Attendees read the student’s portfolio prior to the meeting, and during the session each student is given around 90 minutes to engage in intense advising, deep reflection, and direct feedback on his or her academic, spiritual, and vocational trajectories. It is a place to talk about discoveries, doubts, places of strength, and areas of vulnerability—a kind of conversation that, historically, was primarily the responsibility of denominational ordination committees.
Since students’ mentors are frequently coming in from out of state, coordinating a meeting can be a feat in itself. (In some cases, when distance is an issue, an online “Skype” video session is set up to bring a person into the conversation.) Despite the work required to prepare their portfolios and middler review meetings, M. Div. students are grateful for it.
“I had to go back and reexamine where I’d come from,” said Jennifer Landis, a third-year Episcopalian. “It was exiting to see how I’d progressed, what I’d learned, and how I was changing during my time at YDS.”
Emily Kempson, Landis’s classmate at Berkeley and YDS, had a similarly positive assessment experience. “During my review, people who I respected and admired and knew me well got to know me better because of the things that I’d written for my portfolio,” recalled Kempson. “And in that atmosphere I could get candid feedback from them about what I was planning to do and where I was planning to go.”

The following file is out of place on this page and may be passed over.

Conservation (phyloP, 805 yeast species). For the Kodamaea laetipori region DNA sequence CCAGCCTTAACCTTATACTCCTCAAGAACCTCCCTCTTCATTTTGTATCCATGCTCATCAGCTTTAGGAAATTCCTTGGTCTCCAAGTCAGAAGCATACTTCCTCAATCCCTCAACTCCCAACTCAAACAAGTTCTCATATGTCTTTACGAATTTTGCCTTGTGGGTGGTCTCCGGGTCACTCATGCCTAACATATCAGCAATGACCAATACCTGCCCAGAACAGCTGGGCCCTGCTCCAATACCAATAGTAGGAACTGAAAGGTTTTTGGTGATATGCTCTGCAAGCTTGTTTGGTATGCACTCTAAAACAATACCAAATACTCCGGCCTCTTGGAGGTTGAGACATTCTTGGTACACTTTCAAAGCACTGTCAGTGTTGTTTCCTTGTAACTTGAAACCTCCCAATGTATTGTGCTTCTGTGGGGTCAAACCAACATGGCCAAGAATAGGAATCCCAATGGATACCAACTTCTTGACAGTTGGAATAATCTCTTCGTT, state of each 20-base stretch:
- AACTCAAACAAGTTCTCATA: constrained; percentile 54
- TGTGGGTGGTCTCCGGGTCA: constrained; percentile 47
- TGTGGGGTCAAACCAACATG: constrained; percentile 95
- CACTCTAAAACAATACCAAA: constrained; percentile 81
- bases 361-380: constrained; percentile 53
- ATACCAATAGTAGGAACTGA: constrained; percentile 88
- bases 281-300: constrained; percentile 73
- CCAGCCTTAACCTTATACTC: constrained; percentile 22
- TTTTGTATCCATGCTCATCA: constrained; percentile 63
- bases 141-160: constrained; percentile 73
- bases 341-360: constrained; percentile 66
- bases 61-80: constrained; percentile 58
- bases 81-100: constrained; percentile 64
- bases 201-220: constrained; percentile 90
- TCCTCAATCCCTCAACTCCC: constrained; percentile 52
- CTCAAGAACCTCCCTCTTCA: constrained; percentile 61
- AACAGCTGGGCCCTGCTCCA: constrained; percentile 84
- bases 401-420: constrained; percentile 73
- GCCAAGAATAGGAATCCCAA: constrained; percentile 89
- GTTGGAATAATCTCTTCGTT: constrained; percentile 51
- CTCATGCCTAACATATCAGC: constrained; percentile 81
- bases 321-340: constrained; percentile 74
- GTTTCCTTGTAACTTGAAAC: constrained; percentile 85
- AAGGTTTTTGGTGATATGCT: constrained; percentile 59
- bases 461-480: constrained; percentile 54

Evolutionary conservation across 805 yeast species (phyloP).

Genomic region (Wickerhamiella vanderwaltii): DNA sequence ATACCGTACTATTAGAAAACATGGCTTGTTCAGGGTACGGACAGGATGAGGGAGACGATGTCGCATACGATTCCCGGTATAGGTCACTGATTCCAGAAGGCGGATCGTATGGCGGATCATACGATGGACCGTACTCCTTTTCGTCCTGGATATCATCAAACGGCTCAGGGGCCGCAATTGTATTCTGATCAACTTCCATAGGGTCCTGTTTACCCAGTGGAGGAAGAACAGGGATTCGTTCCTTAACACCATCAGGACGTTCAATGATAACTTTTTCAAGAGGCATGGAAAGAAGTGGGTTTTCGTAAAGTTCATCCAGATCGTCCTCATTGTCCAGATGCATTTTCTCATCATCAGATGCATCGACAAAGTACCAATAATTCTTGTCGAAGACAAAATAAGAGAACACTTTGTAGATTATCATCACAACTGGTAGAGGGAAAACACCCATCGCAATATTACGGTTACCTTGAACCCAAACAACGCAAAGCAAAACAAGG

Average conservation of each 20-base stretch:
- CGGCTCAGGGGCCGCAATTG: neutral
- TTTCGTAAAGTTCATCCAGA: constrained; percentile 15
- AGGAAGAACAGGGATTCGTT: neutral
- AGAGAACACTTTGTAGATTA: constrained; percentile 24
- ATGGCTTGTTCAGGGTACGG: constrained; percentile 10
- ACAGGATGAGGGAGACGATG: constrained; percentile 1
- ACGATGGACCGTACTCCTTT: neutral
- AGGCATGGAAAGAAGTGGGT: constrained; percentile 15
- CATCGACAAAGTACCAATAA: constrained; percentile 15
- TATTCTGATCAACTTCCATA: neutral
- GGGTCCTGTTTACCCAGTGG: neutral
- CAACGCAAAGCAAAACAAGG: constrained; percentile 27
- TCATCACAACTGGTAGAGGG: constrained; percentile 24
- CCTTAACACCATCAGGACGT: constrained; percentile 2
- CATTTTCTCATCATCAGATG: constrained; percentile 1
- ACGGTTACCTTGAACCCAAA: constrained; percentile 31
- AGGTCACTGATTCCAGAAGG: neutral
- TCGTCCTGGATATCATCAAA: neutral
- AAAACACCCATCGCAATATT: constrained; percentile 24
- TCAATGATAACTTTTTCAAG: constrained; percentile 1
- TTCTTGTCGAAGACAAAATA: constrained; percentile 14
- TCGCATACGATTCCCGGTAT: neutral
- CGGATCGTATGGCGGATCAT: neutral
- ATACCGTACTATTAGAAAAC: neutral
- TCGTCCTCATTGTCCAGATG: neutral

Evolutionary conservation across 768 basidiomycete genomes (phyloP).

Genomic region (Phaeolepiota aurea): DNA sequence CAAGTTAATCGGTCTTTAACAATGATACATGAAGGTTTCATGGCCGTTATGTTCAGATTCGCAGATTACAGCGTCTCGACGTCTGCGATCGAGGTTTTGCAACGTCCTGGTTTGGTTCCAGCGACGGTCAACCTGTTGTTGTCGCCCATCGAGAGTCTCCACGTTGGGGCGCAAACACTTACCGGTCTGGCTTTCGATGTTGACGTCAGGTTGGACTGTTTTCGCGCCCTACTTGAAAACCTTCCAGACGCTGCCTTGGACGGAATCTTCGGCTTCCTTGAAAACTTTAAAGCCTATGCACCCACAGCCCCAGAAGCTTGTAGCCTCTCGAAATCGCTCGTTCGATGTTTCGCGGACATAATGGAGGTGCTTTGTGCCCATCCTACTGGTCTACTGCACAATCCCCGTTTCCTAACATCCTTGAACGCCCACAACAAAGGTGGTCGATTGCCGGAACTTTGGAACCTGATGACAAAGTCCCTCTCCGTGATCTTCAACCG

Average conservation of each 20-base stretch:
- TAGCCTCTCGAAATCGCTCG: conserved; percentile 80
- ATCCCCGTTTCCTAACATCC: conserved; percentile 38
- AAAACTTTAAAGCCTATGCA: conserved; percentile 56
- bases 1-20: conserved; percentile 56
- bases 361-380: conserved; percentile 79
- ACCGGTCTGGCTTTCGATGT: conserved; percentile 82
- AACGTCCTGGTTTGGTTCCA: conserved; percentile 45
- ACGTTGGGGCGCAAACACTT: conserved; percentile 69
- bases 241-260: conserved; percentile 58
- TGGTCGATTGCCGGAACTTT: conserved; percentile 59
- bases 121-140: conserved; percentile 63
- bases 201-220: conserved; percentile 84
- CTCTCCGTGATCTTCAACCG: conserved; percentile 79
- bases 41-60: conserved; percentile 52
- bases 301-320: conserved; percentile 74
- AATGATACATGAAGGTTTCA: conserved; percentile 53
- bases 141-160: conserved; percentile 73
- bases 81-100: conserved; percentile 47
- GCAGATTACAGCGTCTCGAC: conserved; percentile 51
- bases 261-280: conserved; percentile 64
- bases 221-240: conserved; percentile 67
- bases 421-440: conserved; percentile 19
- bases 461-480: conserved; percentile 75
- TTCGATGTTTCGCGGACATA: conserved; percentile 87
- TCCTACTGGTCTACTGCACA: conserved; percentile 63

The middler review provides a specific place for a very important conversation that might not otherwise occur. The review is intended to be supportive and affirming—but not uncritically so. As Alex Peterson, a graduating Presbyterian student, reflected, “My review was one of the most honest conversations I’ve had at YDS. It was pastoral but also pointed—and pushed me to ask me hard questions about my faith and future.”
The student side of the ministerial studies assessment program is but half of the assessment initiative. The other half is the “programs outcomes assessment.” Prompted by the Association of Theological Schools, which is requiring seminaries and divinity schools to assess their programs more intentionally, YDS wants faculty to be clear about their learning goals for professional students. This involves assembling data and drawing broad conclusions about how well YDS is achieving stated learning goals.